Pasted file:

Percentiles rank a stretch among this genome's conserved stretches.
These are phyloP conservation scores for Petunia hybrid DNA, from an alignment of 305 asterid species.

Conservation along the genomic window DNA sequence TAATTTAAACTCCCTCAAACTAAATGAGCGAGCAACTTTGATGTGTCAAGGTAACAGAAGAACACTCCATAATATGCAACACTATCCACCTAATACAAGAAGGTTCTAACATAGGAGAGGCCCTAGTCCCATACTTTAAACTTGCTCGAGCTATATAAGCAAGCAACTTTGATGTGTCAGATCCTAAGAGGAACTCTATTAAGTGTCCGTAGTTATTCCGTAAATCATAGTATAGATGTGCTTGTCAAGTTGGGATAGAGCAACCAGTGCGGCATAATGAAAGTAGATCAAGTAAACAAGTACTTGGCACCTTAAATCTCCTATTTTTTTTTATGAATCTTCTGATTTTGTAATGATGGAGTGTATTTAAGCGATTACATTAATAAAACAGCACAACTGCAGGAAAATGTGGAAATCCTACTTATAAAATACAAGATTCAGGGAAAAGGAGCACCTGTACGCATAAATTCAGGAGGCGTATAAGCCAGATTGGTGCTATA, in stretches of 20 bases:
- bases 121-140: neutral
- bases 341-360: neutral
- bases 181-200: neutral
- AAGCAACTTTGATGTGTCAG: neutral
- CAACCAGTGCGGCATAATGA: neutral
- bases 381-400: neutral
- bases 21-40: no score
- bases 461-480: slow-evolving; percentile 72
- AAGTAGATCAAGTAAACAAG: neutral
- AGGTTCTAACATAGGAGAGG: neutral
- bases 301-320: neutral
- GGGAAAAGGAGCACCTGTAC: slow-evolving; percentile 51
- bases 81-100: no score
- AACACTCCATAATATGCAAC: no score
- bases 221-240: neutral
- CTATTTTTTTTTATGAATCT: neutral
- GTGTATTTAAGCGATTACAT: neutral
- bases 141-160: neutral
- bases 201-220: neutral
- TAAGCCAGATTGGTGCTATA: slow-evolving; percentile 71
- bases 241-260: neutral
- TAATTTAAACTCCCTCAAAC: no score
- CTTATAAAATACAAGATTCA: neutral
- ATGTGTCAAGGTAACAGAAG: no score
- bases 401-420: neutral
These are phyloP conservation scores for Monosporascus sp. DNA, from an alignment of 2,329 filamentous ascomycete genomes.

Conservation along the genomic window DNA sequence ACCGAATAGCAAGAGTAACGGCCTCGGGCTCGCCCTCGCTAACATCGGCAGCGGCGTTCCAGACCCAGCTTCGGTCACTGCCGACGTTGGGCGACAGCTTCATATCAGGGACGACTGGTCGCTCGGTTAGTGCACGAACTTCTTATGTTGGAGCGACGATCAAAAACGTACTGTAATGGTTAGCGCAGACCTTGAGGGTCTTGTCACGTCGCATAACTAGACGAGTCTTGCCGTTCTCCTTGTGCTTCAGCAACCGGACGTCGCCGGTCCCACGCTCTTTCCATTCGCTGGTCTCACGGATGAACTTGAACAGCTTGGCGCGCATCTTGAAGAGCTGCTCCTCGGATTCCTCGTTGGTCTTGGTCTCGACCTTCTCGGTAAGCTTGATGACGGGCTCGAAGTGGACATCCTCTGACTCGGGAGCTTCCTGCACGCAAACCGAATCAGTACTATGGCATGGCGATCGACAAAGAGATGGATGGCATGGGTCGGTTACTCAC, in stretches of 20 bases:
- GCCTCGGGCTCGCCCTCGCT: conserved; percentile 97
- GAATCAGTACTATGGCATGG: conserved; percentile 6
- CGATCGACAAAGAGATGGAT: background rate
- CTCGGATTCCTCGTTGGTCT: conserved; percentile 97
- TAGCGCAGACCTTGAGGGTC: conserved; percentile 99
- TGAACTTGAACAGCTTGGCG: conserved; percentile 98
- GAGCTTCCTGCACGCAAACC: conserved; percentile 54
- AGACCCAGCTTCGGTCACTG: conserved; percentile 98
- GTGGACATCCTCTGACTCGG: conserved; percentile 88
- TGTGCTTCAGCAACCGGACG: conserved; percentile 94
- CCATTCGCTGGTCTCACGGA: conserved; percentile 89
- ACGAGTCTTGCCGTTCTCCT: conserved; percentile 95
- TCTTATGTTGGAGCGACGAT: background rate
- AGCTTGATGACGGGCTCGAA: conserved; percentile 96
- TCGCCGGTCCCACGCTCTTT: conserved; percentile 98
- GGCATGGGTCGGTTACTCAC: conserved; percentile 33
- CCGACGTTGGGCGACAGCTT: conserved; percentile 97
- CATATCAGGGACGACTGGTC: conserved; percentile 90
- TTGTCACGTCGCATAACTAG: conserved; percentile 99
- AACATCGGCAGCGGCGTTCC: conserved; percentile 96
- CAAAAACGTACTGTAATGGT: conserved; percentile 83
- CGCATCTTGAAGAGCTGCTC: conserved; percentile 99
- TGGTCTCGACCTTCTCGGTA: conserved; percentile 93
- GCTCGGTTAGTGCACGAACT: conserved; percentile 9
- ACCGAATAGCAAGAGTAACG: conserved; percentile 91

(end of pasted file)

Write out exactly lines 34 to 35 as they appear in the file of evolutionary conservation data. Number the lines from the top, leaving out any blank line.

- CTCGGATTCCTCGTTGGTCT: conserved; percentile 97
- TAGCGCAGACCTTGAGGGTC: conserved; percentile 99